The electricity industry developed slowly before the war, but in the 1920s it really thrived and was crucial in the economic boom.
It provided a cheap, efficient source of power for factories. It meant large numbers of complex machines could be used simultaneously, which made it possible to introduce mass production techniques.
Electricity also helped create the economic boom because it supplied the power needed in the homes of consumers for the new mass produced products, such as vacuum cleaners, refrigerators and washing machines.
Electricity was also vital in the development of popular entertainment during the 1920s. It powered the new cinemas, speakeasies and sports stadia. It was also needed for the millions of radios in use across America.
The consumption of electricity doubled in the decade. By 1929, 70 per cent of homes had electricity.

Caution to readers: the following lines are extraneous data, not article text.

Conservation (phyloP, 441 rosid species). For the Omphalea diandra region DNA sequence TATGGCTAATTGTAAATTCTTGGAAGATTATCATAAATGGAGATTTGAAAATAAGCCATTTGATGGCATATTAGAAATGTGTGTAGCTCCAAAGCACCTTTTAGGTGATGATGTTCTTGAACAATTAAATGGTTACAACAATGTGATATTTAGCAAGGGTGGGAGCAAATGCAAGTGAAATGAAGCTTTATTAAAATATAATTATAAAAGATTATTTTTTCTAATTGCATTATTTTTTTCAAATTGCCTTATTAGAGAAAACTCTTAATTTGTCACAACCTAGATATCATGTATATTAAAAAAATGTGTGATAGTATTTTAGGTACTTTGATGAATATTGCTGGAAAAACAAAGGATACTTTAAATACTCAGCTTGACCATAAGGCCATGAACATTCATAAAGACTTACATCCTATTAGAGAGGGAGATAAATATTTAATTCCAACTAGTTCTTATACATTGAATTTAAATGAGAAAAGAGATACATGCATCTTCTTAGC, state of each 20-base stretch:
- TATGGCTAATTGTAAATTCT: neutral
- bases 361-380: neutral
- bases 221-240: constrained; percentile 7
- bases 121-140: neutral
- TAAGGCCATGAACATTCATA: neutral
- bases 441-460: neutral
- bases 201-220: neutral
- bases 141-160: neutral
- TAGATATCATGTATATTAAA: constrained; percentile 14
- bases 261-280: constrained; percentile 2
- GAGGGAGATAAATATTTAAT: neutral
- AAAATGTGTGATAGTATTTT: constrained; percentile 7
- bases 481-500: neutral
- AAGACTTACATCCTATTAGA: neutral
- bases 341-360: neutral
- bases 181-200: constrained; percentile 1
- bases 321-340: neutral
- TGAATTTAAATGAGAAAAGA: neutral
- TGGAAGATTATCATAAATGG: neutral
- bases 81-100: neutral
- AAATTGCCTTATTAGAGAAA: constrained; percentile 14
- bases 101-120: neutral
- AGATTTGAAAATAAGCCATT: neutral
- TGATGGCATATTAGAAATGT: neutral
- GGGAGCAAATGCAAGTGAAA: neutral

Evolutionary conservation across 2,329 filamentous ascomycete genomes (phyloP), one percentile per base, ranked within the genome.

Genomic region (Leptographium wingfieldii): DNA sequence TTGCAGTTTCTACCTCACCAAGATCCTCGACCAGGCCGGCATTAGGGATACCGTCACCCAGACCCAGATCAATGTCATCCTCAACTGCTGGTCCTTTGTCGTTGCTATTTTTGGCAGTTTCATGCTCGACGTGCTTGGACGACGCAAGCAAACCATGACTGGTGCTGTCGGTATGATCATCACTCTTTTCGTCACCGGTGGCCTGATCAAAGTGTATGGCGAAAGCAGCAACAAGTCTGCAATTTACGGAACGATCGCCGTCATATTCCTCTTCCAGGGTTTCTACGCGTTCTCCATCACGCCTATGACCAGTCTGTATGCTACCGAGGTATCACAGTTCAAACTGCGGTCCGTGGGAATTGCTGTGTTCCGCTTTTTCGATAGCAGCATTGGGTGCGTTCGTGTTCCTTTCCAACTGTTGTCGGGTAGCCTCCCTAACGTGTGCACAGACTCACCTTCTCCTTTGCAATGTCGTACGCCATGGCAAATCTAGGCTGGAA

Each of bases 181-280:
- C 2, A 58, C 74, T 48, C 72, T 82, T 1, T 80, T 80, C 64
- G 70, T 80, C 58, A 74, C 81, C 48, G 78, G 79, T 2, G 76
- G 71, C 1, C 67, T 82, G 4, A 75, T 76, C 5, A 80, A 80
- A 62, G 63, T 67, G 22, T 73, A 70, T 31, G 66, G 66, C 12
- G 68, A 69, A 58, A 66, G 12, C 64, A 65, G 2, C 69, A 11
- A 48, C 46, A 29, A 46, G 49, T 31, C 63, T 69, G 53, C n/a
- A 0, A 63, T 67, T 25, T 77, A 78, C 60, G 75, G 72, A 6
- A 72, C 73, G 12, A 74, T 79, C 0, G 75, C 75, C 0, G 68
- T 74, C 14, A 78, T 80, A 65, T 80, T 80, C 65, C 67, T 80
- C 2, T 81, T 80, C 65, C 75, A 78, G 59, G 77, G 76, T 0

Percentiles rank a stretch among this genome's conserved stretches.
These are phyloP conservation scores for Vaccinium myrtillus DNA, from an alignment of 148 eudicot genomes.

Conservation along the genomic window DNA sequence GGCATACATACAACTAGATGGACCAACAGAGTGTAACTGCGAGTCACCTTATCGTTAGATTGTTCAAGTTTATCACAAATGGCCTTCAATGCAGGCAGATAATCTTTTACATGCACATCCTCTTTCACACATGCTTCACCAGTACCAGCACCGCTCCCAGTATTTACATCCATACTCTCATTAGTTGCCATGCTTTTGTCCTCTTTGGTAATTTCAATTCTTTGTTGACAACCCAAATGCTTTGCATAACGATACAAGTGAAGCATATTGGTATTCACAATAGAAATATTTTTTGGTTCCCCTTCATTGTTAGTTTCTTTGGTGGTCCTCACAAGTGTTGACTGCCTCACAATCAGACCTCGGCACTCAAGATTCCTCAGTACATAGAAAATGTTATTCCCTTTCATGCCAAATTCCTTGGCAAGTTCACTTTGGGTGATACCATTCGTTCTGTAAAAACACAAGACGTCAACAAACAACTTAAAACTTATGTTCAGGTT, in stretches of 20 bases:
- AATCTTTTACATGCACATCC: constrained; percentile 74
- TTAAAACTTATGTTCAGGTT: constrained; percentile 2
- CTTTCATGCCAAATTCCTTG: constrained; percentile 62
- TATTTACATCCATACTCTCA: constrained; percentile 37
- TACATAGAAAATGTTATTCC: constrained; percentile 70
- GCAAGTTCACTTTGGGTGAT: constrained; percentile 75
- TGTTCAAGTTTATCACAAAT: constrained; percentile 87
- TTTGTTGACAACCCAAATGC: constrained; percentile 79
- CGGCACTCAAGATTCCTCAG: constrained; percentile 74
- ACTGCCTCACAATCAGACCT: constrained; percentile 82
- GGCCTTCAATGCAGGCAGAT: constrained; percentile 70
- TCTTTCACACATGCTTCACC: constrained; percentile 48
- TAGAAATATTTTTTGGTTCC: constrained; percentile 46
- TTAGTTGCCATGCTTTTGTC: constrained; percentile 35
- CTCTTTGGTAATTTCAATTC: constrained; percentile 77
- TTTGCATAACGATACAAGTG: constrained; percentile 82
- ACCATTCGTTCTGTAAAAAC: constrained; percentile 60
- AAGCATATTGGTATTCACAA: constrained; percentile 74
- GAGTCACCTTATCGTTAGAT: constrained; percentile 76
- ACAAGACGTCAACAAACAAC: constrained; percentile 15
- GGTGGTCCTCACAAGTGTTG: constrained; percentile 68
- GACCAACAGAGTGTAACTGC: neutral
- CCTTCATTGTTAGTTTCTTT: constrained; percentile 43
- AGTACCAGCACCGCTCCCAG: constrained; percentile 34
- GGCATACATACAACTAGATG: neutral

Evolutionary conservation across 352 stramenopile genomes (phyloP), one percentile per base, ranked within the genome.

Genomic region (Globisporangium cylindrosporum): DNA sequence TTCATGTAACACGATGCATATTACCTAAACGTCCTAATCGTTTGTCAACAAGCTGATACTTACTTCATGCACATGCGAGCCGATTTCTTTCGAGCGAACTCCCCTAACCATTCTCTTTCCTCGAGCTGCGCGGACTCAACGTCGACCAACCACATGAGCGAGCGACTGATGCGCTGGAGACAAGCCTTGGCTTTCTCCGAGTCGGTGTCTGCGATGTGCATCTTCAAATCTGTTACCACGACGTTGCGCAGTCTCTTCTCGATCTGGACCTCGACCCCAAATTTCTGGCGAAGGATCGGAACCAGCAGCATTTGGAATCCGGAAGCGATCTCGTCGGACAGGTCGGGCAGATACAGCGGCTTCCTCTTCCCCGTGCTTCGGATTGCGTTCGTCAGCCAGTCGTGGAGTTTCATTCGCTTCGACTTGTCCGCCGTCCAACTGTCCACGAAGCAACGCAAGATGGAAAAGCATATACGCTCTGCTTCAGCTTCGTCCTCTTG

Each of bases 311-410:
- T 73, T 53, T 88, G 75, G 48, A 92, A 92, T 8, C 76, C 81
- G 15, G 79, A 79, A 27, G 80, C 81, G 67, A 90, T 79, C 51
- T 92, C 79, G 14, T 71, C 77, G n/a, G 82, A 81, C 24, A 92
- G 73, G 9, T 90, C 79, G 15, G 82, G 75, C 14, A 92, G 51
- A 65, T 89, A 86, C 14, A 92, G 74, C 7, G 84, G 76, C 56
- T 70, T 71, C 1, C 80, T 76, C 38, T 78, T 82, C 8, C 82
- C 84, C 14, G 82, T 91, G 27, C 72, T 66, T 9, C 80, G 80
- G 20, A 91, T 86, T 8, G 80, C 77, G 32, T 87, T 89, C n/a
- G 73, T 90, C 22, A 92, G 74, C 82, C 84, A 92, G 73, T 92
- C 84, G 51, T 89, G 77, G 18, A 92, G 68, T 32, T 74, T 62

New technology played an important role in this consumer boom. The electrification of America led to a new range of consumer goods such as radios, washing machines, or more specifically the 1926 Hoover vacuum cleaner or the 1927 General Electric Monitor Top refrigerator. Only 33% of American homes in 1920 had electricity but this had increased to 70% by 1929. In 1914 only 30% of American factories had electricity, by 1929 this was 70%. In 1902 the USA had generated 6,000 million kilowatt hours of electricity but by 1929 it was 118,000 million kilowatt hours. Between 1919 and 1929 industrial productivity (per worker per hour) increased 72% due to mechanization. As well as new mechanized production techniques like the production line, there were also new materials from the chemical industry, like rayon, bakelite and cellophane, which made products cheaper to produce so more could be sold at lower prices